Wednesday, September 09, 2015

Phoenix - E's essay

Phoenix is about surviving the war and worse, and, we are not quite in Kafka, about finding a way out of the mess and damage, indeed, finding out who you are, now, under radically changed circumstances. The "identity" of the three main characters in Phoenix remains open, due to what has happened. They are actually in search of who they are and can be. The issue of "identity" and its uncertainty is established with the first scene, when an American soldier, the reigning power, is checking the passengers, including Nellie, badly wounded and with a bandaged head. He doesn't trust the wrapping, he wants to see beyond the bandage, wants to see the face, and then, after the initial forceful bluster and command of the situation, is promptly forced to mumble a brief word of apology, and so the Leitmotiv of the movie is introduced. How can, how does one respond to the evidence of what has happened? The soldier can afford to limit his response; he is so to speak an innocent observer. How much more difficult must it be for an accomplice to look the truth in the face, let alone find any kind of response, ever inadequate?

There is no doubt that the film does not flesh out a lot of things, e.g. the pressure to divorce a Jewish spouse, or the mass migration, the millions, literally, of displaced persons fleeing the East at the end of the war, of which this Nellie lookalike might be one. In addition the film presents the story in an opaque way which requires filling in all kinds of motivation, e.g. in the case of Lene's seemingly sudden suicide (which actually is prepared by her expressing her bottomless disgust at Nellie and by her literally final proclamation: da mach ich nicht mit--I am not going to be part of it, namely of any kind of accommodation--but what is left then?). The film also requires a certain willing suspension of disbelief--at the latest since Oedipus slept with his mother without knowing it we might as well assume the unlikely, otherwise we have problems, not only with Michelangelo's painting of God's finger. Film may be a medium eminently suited for a realistic depiction of the world, and it may be fooling us into thinking that it on occasion succeeds, but it is not any more bound to notions of verisimilitude than any other art.

Johnny's denial of the obvious is implausible but I take it as an indication of the depth, the strength of his feeling guilty. He cannot, again the topic, face the truth. It is safer, for his own psychological survival, to assume that his wife perished than to acknowledge that she returned from the dead, from hell where he had helped send her. His relationship to the lookalike Nellie is based on the conviction, firmly held against all evidence (the hand-writing!) that this cannot be Nellie. He begins his new life by trying to destroy his file (from which Lene learns that he divorced Nellie, presumably under pressure and in accordance with Nurnberg Laws) and now wants to be Johann, thinking he can bury the culpable Johnny. It is another fine touch that Johann is the busboy in the new order, employed to clean up.

Lene doesn't understand Nellie, Nellie doesn't understand Johnny, and Johnny refuses to understand what is in front of him--and we, in the end, sit almost if not quite as speechless as Nellie's audience: how does one acknowledge, how does one talk about the unspeakable? Lene wants a complete break with the past and falters at the enormity of the task, of finding a way out (she is deeply helpless, if that is even the right word, given the difference from other forms of helplessness, e.g. that of Nellie's seemingly comfortable in-laws at the end who, just as Johnny, cannot find any words); Johnny wants to pretend that what happened doesn't matter "going forward" with a new identity; he is, for good reasons, more comfortable in attempting, for authenticity's sake, to erase a number that he assumes is not there than to face the number that confirms what would condemn him. And Nellie also wants the impossible, her old face back, wants to be recognized as the woman she no longer is--the number is there, and if it were erased there would be a scar. (Ruth Kluger, a colleague, has an essay trying to explain why, after decades, she decided to have the number erased.)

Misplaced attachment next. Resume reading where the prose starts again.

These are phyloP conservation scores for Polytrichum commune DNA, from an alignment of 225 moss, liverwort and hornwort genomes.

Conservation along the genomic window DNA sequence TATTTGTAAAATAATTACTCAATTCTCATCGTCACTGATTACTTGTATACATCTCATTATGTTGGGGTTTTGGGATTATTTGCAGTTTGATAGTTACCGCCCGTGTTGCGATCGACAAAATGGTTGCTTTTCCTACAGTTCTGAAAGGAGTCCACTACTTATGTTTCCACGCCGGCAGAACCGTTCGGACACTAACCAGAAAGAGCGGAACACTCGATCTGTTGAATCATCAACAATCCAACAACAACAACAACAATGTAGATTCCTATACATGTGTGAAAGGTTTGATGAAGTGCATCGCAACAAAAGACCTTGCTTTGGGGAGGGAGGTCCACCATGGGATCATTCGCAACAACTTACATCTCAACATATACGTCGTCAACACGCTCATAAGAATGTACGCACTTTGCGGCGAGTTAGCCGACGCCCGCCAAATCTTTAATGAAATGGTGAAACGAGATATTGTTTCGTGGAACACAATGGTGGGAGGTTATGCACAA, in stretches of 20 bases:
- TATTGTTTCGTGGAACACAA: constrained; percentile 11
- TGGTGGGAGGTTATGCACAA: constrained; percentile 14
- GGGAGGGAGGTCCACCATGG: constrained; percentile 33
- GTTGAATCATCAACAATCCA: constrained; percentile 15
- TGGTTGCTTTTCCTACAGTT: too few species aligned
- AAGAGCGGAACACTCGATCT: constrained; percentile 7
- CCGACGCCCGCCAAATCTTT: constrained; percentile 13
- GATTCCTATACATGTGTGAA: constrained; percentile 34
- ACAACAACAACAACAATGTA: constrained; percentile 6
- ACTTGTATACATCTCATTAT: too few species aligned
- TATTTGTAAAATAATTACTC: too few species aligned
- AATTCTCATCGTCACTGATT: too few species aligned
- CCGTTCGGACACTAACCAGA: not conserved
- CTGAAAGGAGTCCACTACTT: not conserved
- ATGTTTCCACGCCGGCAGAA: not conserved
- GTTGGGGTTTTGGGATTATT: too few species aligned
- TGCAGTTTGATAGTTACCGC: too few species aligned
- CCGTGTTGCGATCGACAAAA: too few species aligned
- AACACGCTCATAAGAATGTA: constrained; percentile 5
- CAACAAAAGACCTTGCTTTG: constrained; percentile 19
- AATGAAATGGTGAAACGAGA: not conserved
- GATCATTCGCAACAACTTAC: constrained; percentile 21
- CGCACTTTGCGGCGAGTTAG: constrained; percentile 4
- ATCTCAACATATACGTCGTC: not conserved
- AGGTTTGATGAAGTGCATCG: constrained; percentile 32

And then one can of course argue that the film is all too obvious, from Nellie's bandaged head to her learning to walk and talk and even sing, finding her voice (there is a youtube clip of that immensely moving, spell-binding effort), and that specifically the film's ending is actually a cop-out: instead of walking into the sunset Nellie surfaces into the bright light which, metaphor to the end, dissolves her.

Ida, a film from Poland, goes in a different direction. Ida's understanding of who she is, is quite settled and only intermittently, not fundamentally, challenged, let alone denied and destroyed. Ida learns a fact about herself that is at odds with her life--and decides to stick with her life: identity is not in the blood but in our upbringing--and what others make of one which is why Lene rejects Nellie's claim of not being Jewish. More briefly: for Ida return is an option; not so for the persons in Phoenix.

"Barbara" and "Ida" are next, and "Two Lives" is yet another exploration of identity, with Norway, luminous and rainy, and the grey GDR as locales ...

All the best und nichts fuer ungut--may the day stay reasonably sunny.

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